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I am creating a folder like

mkdir -p ../service/target/static

but windows creates it with some special character static. I need to explicitely remove that special character using shell script. I tried with rn and mv commands but doesn't seem to work and rename command giving error command not found.

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  • You said "but windows creates it...", well if your running Windows... then this is not the appropriate place for your question. That said, you should always use quotes, single or doubles as appropriate, to avoid any problems. e.g.: mkdir -p '../service/target/static' Mar 14, 2019 at 13:32
  • Doesn't seem to work with quotes. Mar 14, 2019 at 14:18
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    Is the mkdir command in a shell script? If so, the script might have DOS/Windows-style line endings, which include a carriage return character that the unix shell will treat as part of the command line (and in this case, part of the filename). See this stackoverflow question. Mar 14, 2019 at 20:28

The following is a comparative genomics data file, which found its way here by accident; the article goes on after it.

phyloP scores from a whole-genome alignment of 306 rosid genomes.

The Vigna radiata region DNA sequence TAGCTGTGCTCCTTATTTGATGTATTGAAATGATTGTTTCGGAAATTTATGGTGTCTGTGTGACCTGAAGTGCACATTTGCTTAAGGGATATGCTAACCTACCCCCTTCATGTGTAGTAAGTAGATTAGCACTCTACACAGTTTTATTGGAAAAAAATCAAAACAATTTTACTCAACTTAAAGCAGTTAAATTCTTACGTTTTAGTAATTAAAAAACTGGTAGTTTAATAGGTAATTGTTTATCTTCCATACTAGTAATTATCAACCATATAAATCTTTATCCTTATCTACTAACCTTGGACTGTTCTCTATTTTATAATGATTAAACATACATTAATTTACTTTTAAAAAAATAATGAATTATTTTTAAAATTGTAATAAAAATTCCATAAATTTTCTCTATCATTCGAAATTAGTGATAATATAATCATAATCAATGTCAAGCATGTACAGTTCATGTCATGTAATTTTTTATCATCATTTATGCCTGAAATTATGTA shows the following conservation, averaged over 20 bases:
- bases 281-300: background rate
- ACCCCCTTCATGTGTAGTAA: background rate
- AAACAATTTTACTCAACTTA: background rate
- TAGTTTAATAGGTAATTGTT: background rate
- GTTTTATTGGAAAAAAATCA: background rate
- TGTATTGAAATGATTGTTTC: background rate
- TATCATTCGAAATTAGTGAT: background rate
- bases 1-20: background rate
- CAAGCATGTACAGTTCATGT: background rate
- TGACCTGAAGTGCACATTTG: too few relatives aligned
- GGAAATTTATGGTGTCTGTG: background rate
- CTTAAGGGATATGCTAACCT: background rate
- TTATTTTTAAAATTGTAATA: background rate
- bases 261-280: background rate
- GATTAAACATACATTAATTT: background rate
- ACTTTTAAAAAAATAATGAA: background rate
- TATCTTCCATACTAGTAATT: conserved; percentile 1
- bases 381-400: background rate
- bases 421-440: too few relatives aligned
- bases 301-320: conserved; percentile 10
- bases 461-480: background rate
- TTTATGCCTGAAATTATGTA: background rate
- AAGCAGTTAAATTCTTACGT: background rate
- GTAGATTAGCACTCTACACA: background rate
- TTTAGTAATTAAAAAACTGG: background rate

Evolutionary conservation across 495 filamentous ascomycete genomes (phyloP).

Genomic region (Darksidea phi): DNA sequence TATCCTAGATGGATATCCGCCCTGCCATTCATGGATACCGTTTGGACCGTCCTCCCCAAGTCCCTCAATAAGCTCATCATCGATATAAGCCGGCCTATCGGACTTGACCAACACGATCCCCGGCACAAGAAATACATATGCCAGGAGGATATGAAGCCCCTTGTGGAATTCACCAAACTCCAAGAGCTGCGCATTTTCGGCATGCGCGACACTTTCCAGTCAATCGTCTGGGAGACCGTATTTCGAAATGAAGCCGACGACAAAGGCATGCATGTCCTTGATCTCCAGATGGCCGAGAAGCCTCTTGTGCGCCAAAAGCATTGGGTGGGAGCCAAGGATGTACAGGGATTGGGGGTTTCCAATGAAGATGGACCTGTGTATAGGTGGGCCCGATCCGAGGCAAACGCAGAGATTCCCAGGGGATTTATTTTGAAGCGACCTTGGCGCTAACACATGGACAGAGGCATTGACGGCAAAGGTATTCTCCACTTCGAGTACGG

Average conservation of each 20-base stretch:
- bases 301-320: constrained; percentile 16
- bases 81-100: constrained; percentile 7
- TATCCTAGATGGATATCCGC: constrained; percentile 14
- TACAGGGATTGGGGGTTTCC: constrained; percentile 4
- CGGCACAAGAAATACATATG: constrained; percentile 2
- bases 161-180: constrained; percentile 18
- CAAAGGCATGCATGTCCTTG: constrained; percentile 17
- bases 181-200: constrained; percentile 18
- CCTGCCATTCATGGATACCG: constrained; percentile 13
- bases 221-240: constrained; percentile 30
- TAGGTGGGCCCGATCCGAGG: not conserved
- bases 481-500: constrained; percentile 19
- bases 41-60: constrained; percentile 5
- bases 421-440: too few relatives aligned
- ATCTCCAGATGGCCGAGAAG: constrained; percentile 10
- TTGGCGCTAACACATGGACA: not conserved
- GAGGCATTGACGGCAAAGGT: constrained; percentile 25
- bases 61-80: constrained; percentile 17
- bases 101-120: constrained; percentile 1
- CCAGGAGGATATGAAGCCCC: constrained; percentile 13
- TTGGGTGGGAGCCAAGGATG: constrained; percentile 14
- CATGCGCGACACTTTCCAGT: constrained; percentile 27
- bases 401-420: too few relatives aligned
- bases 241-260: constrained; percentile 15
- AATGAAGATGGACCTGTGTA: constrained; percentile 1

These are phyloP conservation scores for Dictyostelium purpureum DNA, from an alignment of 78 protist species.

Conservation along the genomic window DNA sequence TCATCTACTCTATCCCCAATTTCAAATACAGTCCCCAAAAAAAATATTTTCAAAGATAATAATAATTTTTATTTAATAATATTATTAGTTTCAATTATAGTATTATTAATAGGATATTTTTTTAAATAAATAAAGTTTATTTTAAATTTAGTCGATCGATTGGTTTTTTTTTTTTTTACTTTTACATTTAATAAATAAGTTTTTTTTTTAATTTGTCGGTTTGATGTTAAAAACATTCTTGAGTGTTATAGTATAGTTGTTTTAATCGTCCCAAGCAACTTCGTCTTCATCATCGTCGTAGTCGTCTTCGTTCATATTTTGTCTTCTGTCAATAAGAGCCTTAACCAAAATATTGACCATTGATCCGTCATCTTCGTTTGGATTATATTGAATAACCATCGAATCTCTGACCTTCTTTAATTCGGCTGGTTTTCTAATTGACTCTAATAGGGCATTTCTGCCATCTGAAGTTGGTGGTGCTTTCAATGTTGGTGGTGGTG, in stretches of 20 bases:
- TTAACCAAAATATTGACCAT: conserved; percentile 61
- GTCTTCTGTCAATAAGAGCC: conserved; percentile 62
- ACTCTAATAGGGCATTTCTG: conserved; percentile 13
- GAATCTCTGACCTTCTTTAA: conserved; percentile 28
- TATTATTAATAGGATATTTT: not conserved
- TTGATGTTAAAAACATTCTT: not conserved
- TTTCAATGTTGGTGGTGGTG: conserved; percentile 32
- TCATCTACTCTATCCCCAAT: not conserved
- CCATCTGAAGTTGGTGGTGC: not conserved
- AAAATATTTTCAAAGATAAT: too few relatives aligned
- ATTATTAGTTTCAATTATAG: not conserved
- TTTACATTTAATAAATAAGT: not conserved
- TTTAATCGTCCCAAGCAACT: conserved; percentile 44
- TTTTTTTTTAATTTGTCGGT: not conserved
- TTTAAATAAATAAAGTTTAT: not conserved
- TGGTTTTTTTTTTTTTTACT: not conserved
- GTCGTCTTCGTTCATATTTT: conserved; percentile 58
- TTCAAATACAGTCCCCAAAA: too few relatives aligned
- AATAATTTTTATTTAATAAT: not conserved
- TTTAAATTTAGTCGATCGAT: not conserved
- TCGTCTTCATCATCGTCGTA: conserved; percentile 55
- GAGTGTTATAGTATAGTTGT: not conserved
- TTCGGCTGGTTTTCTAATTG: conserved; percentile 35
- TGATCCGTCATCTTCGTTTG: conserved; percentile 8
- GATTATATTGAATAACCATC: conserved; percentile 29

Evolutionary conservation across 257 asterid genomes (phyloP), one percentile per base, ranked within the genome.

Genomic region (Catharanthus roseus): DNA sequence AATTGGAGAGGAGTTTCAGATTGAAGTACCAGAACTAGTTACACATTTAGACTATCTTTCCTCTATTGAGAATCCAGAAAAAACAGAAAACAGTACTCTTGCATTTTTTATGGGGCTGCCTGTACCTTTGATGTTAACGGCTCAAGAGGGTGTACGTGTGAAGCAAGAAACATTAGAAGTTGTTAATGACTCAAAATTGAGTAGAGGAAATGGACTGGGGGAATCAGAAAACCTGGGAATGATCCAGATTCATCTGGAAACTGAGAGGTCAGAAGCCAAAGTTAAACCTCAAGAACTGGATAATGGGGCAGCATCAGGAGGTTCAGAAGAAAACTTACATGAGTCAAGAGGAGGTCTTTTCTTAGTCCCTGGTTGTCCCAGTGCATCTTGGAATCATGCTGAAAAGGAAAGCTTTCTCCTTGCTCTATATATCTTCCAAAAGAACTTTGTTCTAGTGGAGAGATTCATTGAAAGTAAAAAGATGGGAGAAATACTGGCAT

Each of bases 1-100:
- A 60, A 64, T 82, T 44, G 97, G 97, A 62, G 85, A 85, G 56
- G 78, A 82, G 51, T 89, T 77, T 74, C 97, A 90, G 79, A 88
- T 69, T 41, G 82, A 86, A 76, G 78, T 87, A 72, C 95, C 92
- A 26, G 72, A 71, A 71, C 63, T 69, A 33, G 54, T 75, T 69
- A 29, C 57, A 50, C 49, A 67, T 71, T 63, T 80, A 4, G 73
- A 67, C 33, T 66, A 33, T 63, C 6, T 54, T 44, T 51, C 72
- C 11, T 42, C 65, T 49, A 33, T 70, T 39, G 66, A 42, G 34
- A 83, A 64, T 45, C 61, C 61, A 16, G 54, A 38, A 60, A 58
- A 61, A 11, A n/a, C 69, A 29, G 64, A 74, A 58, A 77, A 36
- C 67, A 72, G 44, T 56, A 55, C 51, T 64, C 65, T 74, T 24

• dos2unix worked for me. Mar 14, 2019 at 21:16
  • So you are saying mv static? staticx would not change the special character to the letter x? Mar 14, 2019 at 21:53

1 Answer 1

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FWIW. Below is a simple script to rename a file(or directory).

> cat rename-file
#!/bin/bash
source=$1
target=`echo "$source" | sed -e 's/[^A-Za-z0-9._-]/_/g'`
if [ "$source" != "$target" ]; then
    mv "$source" "$target"
fi

For example (go to the directory, write the command and tab-expand the filename)

> ls -1
'a\b(c#d@e'
> rename-file a\\b\(c#d@e
> ls -1
a_b_c_d_e

You might want to fit the translation to your needs.

s/[^A-Za-z0-9._-]/_/g

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